Disposal of Alamo’s Leaves and Limbs Poses Dilemma as Area Landfill Makes Changes
The City of Alamo is facing a dilemma with the disposal of leaves and limbs collected from residents’ property. But that is just one of the issues brought about by changes in Telfair County’s waste disposal rules.
Currently, the City has a contract with Republic Services to collect and dispose of refuse at the Telfair County landfill, but the City was recently notified that on August 1 Telfair would cease accepting refuse from outside its borders. As Republic has to travel to a more distant location to dump, costs will increase. For now, it is looking like the disposal of leaves and limbs may not be included in the new City of Alamo waste disposal contract to be negotiated in January.
Because the price of disposing of leaves and limbs has continued to climb, with the city having to augment what citizens pay for yard debris pickup with money from the city’s Water and Sewer account, the service has become cost prohibitive. “So, we are looking at no longer offering that service (leaves and limbs pickup),” Councilwoman Laura Brownley said. “We are stuck between a rock and hard place. It will cost the citizens too much to continue.”
City Manager Floyd said that the City, under its present contact with Republic, is paying $175 a load for the collection of leaves and limbs. “Today (July 17), I was quoted a new price of $350 a load plus $40 a ton.” Prices for garbage collection are also going up.
In the City of Alamo, burning leaves and limbs is not the preferred option, and dumping, except in permitted areas, is strictly prohibited by the EPD. Floyd said dumping the sludge from the city’s wastewater treatment plant was also impacted by the announcement from Telfair County. “We are currently pumping the sludge into a bag that filters wastewater and contains sludge, which turns into a disposable powder.” This method of waste disposal will buy the City up to five years’ time until the contents of the bag need to be disposed. Floyd said the cost for collection and disposal of the sludge went from $175 a load to $70 a ton, or $750 a load.”
The discussion by the City of Alamo on the issue of leaves and limbs ended without a solution, but Council members vowed to continue seeking new options. In the immediate future, yard debris can go into garbage cans, but obviously that does not go for limbs, Brownley said.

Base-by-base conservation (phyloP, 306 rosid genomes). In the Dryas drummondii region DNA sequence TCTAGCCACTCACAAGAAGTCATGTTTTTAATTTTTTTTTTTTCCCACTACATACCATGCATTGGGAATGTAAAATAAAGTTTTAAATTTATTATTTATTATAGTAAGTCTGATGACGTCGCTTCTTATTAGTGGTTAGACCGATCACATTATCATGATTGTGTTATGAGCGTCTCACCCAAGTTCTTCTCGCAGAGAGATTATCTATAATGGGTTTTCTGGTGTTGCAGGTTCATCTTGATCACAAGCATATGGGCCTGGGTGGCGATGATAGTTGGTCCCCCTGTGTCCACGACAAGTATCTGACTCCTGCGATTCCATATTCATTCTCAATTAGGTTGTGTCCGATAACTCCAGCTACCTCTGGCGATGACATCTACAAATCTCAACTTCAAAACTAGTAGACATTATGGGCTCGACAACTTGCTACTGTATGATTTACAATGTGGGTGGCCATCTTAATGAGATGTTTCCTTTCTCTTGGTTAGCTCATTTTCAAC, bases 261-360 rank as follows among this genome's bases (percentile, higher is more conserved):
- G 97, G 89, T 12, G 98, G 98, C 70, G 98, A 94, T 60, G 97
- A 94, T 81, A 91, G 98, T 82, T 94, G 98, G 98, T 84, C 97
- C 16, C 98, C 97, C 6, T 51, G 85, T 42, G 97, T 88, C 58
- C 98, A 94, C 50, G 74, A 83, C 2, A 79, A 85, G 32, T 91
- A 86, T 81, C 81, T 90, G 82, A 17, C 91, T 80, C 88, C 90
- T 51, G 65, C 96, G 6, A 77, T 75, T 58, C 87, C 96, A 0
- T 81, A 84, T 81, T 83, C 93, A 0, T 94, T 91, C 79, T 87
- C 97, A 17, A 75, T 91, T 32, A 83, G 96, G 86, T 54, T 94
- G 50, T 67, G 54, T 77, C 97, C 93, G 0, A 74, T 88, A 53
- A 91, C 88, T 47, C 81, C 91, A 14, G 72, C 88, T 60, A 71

The county’s other municipality, Glenwood, is not looking at the same problem as Alamo, said Mayor G.M. Joiner. Glenwood has no leaves and limbs pickup service and its garbage has been going to Toombs County landfill for years. Glenwood also contracts with Republic. “It’s a service that has nowhere to go but up,” Joiner said, referencing the escalating costs of insurance, fuel, and equipment involved in refuse transportation and disposal.
Wheeler County maintains four convenience centers — with a fifth center under construction and another planned — where roll-offs accept metal and furniture. But the sites do not currently accept limbs and leaves. Toxic and hazardous disposals like batteries, paint cans, and oil are also prohibited.
County Commission Chairman Keith McNeal said Wheeler County, which contracts with Ryland Environmental, is also facing an immediate issue with refuse disposal. After August 1, the county’s roll off containers will be transported to Toombs County, costing the county $5 per ton more to dispose of waste. While the county does not currently haul limbs and leaves to Toombs, the landfill there is equipped to accept those items at $35 per ton. Mc-Neal said in an effort to save money, the county is investing in a truck to haul its roll off containers.
Adjacent Laurens County has refused to accept Wheeler’s refuse at its landfill. The county’s largest employer, Wheeler Correctional Facility, also contracts with Ryland and also sends its waste to Toombs County.
Director of the Telfair Landfill Andy Selph explained the reason for the refuse delivery hiatus. “We’re not closing the landfill, just limiting its use until we can build new cells. If we did not slow down what we are receiving, we would reach capacity before getting the new cells built.” He explained that if the landfill comes within 90 days of capacity, it has to go into a closure phase. “We’re talking about spending $2 to $ 3million to cap the existing landfill off, so we are limiting what we bring in so we won’t have to go into that closure phase.”
The Telfair landfill, located in Jacksonville, has refuse come from the counties of Ware, Toombs, Jeff Davis, Dodge, Appling, as well as adjacent Wheeler County. “It’s going to hurt us for a while. We will lose a lot of income while we have to divert garbage,” Selph said. He noted that a lot of people think their tax dollars support the operation of the landfill, but that is not so, Selph said. The landfill is self-sustaining through the fees it charges. “We get $0 tax dollars to operate,” the director pointed out.
The Telfair landfill footprint is 69 acres and plans are to expand it by 14 to 15 acres. This will extend the life of the landfill by about 15 years, Selph said, adding, “We hope to be back to normal operations by mid-2025.”